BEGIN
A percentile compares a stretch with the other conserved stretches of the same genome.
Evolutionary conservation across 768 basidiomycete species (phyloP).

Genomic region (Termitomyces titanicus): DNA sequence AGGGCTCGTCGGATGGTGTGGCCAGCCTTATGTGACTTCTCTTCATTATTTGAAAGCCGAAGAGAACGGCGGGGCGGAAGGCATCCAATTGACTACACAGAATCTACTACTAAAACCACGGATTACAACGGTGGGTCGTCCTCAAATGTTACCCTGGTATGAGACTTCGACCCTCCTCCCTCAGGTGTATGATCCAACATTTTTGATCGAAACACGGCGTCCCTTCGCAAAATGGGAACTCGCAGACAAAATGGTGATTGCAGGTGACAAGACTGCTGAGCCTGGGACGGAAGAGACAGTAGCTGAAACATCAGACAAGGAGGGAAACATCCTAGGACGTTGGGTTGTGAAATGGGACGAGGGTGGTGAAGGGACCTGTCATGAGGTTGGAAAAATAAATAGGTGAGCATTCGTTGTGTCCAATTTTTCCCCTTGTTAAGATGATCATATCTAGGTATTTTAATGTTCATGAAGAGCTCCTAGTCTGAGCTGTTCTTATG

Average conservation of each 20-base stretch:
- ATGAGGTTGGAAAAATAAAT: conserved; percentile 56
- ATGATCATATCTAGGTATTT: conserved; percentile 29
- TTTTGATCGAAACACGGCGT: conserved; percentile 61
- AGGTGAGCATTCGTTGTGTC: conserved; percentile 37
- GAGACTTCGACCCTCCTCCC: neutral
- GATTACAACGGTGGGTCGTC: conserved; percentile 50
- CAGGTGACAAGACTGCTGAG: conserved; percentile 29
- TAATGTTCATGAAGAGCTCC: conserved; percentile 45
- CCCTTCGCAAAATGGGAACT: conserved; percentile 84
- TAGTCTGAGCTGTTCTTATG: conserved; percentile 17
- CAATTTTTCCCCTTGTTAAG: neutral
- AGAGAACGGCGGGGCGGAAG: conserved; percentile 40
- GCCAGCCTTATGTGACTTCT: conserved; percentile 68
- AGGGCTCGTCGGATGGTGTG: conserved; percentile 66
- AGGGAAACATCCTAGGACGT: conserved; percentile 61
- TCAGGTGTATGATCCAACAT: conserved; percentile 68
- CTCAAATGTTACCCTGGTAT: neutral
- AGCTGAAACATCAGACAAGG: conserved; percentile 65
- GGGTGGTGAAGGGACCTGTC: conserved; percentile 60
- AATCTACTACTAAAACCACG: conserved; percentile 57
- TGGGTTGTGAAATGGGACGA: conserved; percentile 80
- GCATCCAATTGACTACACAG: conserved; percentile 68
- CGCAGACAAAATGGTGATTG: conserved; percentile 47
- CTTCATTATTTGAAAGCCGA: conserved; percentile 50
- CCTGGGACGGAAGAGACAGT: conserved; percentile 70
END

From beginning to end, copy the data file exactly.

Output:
A percentile compares a stretch with the other conserved stretches of the same genome.
Evolutionary conservation across 768 basidiomycete species (phyloP).

Genomic region (Termitomyces titanicus): DNA sequence AGGGCTCGTCGGATGGTGTGGCCAGCCTTATGTGACTTCTCTTCATTATTTGAAAGCCGAAGAGAACGGCGGGGCGGAAGGCATCCAATTGACTACACAGAATCTACTACTAAAACCACGGATTACAACGGTGGGTCGTCCTCAAATGTTACCCTGGTATGAGACTTCGACCCTCCTCCCTCAGGTGTATGATCCAACATTTTTGATCGAAACACGGCGTCCCTTCGCAAAATGGGAACTCGCAGACAAAATGGTGATTGCAGGTGACAAGACTGCTGAGCCTGGGACGGAAGAGACAGTAGCTGAAACATCAGACAAGGAGGGAAACATCCTAGGACGTTGGGTTGTGAAATGGGACGAGGGTGGTGAAGGGACCTGTCATGAGGTTGGAAAAATAAATAGGTGAGCATTCGTTGTGTCCAATTTTTCCCCTTGTTAAGATGATCATATCTAGGTATTTTAATGTTCATGAAGAGCTCCTAGTCTGAGCTGTTCTTATG

Average conservation of each 20-base stretch:
- ATGAGGTTGGAAAAATAAAT: conserved; percentile 56
- ATGATCATATCTAGGTATTT: conserved; percentile 29
- TTTTGATCGAAACACGGCGT: conserved; percentile 61
- AGGTGAGCATTCGTTGTGTC: conserved; percentile 37
- GAGACTTCGACCCTCCTCCC: neutral
- GATTACAACGGTGGGTCGTC: conserved; percentile 50
- CAGGTGACAAGACTGCTGAG: conserved; percentile 29
- TAATGTTCATGAAGAGCTCC: conserved; percentile 45
- CCCTTCGCAAAATGGGAACT: conserved; percentile 84
- TAGTCTGAGCTGTTCTTATG: conserved; percentile 17
- CAATTTTTCCCCTTGTTAAG: neutral
- AGAGAACGGCGGGGCGGAAG: conserved; percentile 40
- GCCAGCCTTATGTGACTTCT: conserved; percentile 68
- AGGGCTCGTCGGATGGTGTG: conserved; percentile 66
- AGGGAAACATCCTAGGACGT: conserved; percentile 61
- TCAGGTGTATGATCCAACAT: conserved; percentile 68
- CTCAAATGTTACCCTGGTAT: neutral
- AGCTGAAACATCAGACAAGG: conserved; percentile 65
- GGGTGGTGAAGGGACCTGTC: conserved; percentile 60
- AATCTACTACTAAAACCACG: conserved; percentile 57
- TGGGTTGTGAAATGGGACGA: conserved; percentile 80
- GCATCCAATTGACTACACAG: conserved; percentile 68
- CGCAGACAAAATGGTGATTG: conserved; percentile 47
- CTTCATTATTTGAAAGCCGA: conserved; percentile 50
- CCTGGGACGGAAGAGACAGT: conserved; percentile 70